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Thursday, August 09, 2012 | Baseball, Men's Basketball, Volleyball, Women's Soccer, Athletics, Arch Madness
Five Inductees Selected for Athletics Hall of Fame
The Missouri Valley Conference will honor its past on Friday, March 8, 2013, when the league conducts its annual Hall of Fame induction ceremony in St. Louis.
College baseball player of the year choice Darren Dreifort of Wichita State, All-America volleyball selection Molly O’Brien of Northern Iowa, women’s soccer standout Krissy Meek-Engelbrecht of Evansville, longtime MVC coordinator of men’s basketball officials Jim Bain and basketball star Bob Portman of Creighton comprise the 16th MVC Hall of Fame class.
For the tenth time in 11 years, the league will conduct its annual Hall of Fame ceremony as part the Missouri Valley Conference Men’s Basketball Championship weekend next March 7-10.
The March 8 festivities will begin with an 8 a.m. breakfast, followed by the induction ceremony at 8:45 a.m.
Tickets to the 2013 Hall of Fame event – scheduled to be held in the Peabody Opera House which is adjacent to
The 2013 Hall of Fame class includes one of college baseball’s most dominant pitchers, a four-time All-MVC volleyball selection, a three-time league women’s soccer player of the year choice, an internationally respected college basketball official and administrator and an All-America men’s basketball selection.
The 1993 college baseball player of the year, Dreifort powered the Wichita State baseball team to three-consecutive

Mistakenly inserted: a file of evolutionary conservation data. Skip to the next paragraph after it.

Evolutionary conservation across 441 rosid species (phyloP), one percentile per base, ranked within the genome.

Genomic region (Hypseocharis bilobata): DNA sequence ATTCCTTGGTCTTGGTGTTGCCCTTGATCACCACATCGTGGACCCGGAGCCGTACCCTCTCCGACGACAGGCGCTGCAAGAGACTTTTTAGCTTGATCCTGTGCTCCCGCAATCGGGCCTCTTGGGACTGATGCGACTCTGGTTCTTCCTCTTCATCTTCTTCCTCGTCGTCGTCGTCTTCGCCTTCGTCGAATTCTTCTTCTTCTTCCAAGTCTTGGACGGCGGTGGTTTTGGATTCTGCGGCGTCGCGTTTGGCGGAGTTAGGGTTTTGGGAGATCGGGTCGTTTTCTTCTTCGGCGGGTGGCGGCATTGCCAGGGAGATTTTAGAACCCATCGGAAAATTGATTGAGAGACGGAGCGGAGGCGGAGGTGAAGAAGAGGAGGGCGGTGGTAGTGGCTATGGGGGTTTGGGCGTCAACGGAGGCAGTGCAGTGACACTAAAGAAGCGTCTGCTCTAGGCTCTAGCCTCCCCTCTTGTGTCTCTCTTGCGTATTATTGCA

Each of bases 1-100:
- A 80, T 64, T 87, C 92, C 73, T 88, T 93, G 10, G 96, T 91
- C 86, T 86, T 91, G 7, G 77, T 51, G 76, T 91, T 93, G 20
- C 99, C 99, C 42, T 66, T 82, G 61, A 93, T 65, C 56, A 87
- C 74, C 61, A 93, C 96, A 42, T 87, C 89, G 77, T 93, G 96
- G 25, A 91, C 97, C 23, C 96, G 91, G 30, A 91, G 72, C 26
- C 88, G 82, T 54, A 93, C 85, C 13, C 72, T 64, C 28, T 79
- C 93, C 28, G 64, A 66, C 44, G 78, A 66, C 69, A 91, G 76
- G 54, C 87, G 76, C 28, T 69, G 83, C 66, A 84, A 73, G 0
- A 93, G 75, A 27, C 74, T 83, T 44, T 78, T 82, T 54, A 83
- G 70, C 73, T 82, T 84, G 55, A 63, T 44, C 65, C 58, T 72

A 2002 AVCA third-team All-American, O’Brien was a three-time MVC Player of the Year choice.
The only three-time MVC soccer player of the year selection (men’s or women’s) in league history, Engelbrecht led UE to four-straight MVC Tournament titles.
Bain was inducted into the International Basketball Federation (FIBA) Hall of Fame in 2010.
Portman was named a Helms Foundation All-American in 1968.
“Each of our Hall of Fame induction classes is unique in its own way, but this group of individuals might be as diverse a collection of inductees as we’ve had,” said Commissioner Doug Elgin, who is in his 25th year with The Valley. “Molly O’Brien and Krissy Engelbrecht are clearly deserving as our first volleyball and women’s soccer choices, respectively, while Darren Dreifort is arguably the greatest collegiate pitcher in league history.”
“Bob Portman’s contributions to Creighton and college basketball are well-documented,” said Elgin. “We are equally proud to recognize the career achievements of Jim “Boomer” Bain who dedicated his professional focus to this league for over four decades.”
“We are grateful for the opportunity to recognize their contributions to the Missouri Valley Conference and collegiate athletics as a whole,” said Elgin.
A native of Wichita, Kansas, Darren Dreifort becomes the third collegiate baseball player of the year selection to enter the Missouri Valley Conference’s Hall of Fame, joining former Shockers Joe Carter (1999) and Phil Stephenson (2005).
A first-team All-Missouri Valley Conference choice in 1992 and 1993, he was named the 1993 Golden Spikes Award winner and the R.E. “Bob” Smith Award winner after being a finalist for each award in 1992.
Also in 1993, he received first-team ABCA All-Midwest Region laurels as a pitcher and second-team honors designated hitter.
That same season, he was voted Most Outstanding Player of Atlantic Regional, tabbed MVC Pitcher of the Year and selected national Player of the Week four times.
He ended his WSU tenure as the school’s record-holder for career earned-run average (2.24) in 78 appearances and third in career saves (17). He is currently third in ERA and seventh in saves.
He also possesses a career record of 26-5 at WSU and holds the Shocker career mark for fewest hits allowed per nine innings.
In his three-year career at WSU, Dreifort saw the Shockers compile a 180-41 overall record and 56-9 mark in The Valley.
During his career, he and his teammates were CWS runners-up in 1991 and 1993, took three NCAA regional titles for three CWS appearances in his three campaigns.
He was subsequently drafted in the 1st round (2nd overall behind Alex Rodriguez) in the 1993 Major League Baseball Draft by the Los Angeles Dodgers.